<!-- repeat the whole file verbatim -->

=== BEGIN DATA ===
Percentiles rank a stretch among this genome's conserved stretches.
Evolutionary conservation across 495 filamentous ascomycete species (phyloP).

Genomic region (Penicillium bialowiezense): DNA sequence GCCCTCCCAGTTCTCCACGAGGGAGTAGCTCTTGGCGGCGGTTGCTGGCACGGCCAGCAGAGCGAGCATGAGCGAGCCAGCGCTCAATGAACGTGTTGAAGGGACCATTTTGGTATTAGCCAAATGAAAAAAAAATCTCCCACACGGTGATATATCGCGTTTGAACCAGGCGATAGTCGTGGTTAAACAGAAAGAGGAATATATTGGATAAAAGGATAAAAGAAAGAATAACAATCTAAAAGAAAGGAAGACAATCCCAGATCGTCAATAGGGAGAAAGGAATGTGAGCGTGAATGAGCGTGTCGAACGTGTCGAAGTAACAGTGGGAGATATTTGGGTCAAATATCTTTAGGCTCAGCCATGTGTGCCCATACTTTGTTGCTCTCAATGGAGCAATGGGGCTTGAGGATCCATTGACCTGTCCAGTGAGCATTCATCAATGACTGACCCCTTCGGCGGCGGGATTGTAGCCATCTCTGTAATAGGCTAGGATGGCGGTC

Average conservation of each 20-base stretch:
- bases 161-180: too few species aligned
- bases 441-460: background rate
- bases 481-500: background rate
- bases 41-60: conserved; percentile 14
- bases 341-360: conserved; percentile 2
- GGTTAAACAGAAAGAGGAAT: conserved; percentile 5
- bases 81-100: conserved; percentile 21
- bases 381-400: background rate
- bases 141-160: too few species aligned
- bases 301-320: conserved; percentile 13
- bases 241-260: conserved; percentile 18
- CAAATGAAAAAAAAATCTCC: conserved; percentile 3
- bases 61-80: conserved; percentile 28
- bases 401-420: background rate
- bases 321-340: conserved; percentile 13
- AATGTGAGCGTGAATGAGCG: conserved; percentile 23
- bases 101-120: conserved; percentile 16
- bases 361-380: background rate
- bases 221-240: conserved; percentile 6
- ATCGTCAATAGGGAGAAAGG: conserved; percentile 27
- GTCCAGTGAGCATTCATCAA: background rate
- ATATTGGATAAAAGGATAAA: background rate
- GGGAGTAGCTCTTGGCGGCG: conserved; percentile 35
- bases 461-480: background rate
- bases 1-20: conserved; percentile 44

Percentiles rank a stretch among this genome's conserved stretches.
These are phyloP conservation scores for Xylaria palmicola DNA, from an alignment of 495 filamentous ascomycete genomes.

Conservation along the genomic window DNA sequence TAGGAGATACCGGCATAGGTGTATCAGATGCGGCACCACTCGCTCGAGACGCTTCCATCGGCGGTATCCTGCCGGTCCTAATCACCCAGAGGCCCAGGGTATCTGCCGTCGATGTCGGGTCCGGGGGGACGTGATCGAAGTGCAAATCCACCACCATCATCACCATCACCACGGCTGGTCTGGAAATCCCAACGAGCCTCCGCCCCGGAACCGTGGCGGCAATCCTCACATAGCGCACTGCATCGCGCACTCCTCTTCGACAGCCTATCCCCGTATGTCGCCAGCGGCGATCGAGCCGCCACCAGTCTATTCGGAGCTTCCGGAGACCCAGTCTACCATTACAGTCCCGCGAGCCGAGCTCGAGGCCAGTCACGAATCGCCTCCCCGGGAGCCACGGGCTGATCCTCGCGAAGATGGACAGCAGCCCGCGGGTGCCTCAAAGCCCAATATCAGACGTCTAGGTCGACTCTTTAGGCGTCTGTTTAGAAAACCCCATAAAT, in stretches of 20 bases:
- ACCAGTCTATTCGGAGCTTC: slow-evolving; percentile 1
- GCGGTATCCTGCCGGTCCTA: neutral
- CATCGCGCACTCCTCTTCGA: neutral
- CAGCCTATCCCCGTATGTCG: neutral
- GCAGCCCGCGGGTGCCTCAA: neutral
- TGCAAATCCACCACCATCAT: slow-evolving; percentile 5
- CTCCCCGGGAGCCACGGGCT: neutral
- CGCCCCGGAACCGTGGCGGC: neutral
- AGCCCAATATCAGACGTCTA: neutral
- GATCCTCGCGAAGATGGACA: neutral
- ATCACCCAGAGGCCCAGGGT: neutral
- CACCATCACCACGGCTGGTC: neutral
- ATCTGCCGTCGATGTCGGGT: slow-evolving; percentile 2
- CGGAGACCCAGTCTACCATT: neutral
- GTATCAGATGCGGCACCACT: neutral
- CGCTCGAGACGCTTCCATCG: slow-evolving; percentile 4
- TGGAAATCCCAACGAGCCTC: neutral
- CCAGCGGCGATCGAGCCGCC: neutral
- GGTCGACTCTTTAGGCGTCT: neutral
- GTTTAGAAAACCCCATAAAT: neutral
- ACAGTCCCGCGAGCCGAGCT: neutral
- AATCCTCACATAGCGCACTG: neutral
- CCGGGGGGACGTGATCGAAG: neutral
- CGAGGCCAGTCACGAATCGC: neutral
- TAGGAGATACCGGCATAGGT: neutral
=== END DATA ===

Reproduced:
Percentiles rank a stretch among this genome's conserved stretches.
Evolutionary conservation across 495 filamentous ascomycete species (phyloP).

Genomic region (Penicillium bialowiezense): DNA sequence GCCCTCCCAGTTCTCCACGAGGGAGTAGCTCTTGGCGGCGGTTGCTGGCACGGCCAGCAGAGCGAGCATGAGCGAGCCAGCGCTCAATGAACGTGTTGAAGGGACCATTTTGGTATTAGCCAAATGAAAAAAAAATCTCCCACACGGTGATATATCGCGTTTGAACCAGGCGATAGTCGTGGTTAAACAGAAAGAGGAATATATTGGATAAAAGGATAAAAGAAAGAATAACAATCTAAAAGAAAGGAAGACAATCCCAGATCGTCAATAGGGAGAAAGGAATGTGAGCGTGAATGAGCGTGTCGAACGTGTCGAAGTAACAGTGGGAGATATTTGGGTCAAATATCTTTAGGCTCAGCCATGTGTGCCCATACTTTGTTGCTCTCAATGGAGCAATGGGGCTTGAGGATCCATTGACCTGTCCAGTGAGCATTCATCAATGACTGACCCCTTCGGCGGCGGGATTGTAGCCATCTCTGTAATAGGCTAGGATGGCGGTC

Average conservation of each 20-base stretch:
- bases 161-180: too few species aligned
- bases 441-460: background rate
- bases 481-500: background rate
- bases 41-60: conserved; percentile 14
- bases 341-360: conserved; percentile 2
- GGTTAAACAGAAAGAGGAAT: conserved; percentile 5
- bases 81-100: conserved; percentile 21
- bases 381-400: background rate
- bases 141-160: too few species aligned
- bases 301-320: conserved; percentile 13
- bases 241-260: conserved; percentile 18
- CAAATGAAAAAAAAATCTCC: conserved; percentile 3
- bases 61-80: conserved; percentile 28
- bases 401-420: background rate
- bases 321-340: conserved; percentile 13
- AATGTGAGCGTGAATGAGCG: conserved; percentile 23
- bases 101-120: conserved; percentile 16
- bases 361-380: background rate
- bases 221-240: conserved; percentile 6
- ATCGTCAATAGGGAGAAAGG: conserved; percentile 27
- GTCCAGTGAGCATTCATCAA: background rate
- ATATTGGATAAAAGGATAAA: background rate
- GGGAGTAGCTCTTGGCGGCG: conserved; percentile 35
- bases 461-480: background rate
- bases 1-20: conserved; percentile 44

Percentiles rank a stretch among this genome's conserved stretches.
These are phyloP conservation scores for Xylaria palmicola DNA, from an alignment of 495 filamentous ascomycete genomes.

Conservation along the genomic window DNA sequence TAGGAGATACCGGCATAGGTGTATCAGATGCGGCACCACTCGCTCGAGACGCTTCCATCGGCGGTATCCTGCCGGTCCTAATCACCCAGAGGCCCAGGGTATCTGCCGTCGATGTCGGGTCCGGGGGGACGTGATCGAAGTGCAAATCCACCACCATCATCACCATCACCACGGCTGGTCTGGAAATCCCAACGAGCCTCCGCCCCGGAACCGTGGCGGCAATCCTCACATAGCGCACTGCATCGCGCACTCCTCTTCGACAGCCTATCCCCGTATGTCGCCAGCGGCGATCGAGCCGCCACCAGTCTATTCGGAGCTTCCGGAGACCCAGTCTACCATTACAGTCCCGCGAGCCGAGCTCGAGGCCAGTCACGAATCGCCTCCCCGGGAGCCACGGGCTGATCCTCGCGAAGATGGACAGCAGCCCGCGGGTGCCTCAAAGCCCAATATCAGACGTCTAGGTCGACTCTTTAGGCGTCTGTTTAGAAAACCCCATAAAT, in stretches of 20 bases:
- ACCAGTCTATTCGGAGCTTC: slow-evolving; percentile 1
- GCGGTATCCTGCCGGTCCTA: neutral
- CATCGCGCACTCCTCTTCGA: neutral
- CAGCCTATCCCCGTATGTCG: neutral
- GCAGCCCGCGGGTGCCTCAA: neutral
- TGCAAATCCACCACCATCAT: slow-evolving; percentile 5
- CTCCCCGGGAGCCACGGGCT: neutral
- CGCCCCGGAACCGTGGCGGC: neutral
- AGCCCAATATCAGACGTCTA: neutral
- GATCCTCGCGAAGATGGACA: neutral
- ATCACCCAGAGGCCCAGGGT: neutral
- CACCATCACCACGGCTGGTC: neutral
- ATCTGCCGTCGATGTCGGGT: slow-evolving; percentile 2
- CGGAGACCCAGTCTACCATT: neutral
- GTATCAGATGCGGCACCACT: neutral
- CGCTCGAGACGCTTCCATCG: slow-evolving; percentile 4
- TGGAAATCCCAACGAGCCTC: neutral
- CCAGCGGCGATCGAGCCGCC: neutral
- GGTCGACTCTTTAGGCGTCT: neutral
- GTTTAGAAAACCCCATAAAT: neutral
- ACAGTCCCGCGAGCCGAGCT: neutral
- AATCCTCACATAGCGCACTG: neutral
- CCGGGGGGACGTGATCGAAG: neutral
- CGAGGCCAGTCACGAATCGC: neutral
- TAGGAGATACCGGCATAGGT: neutral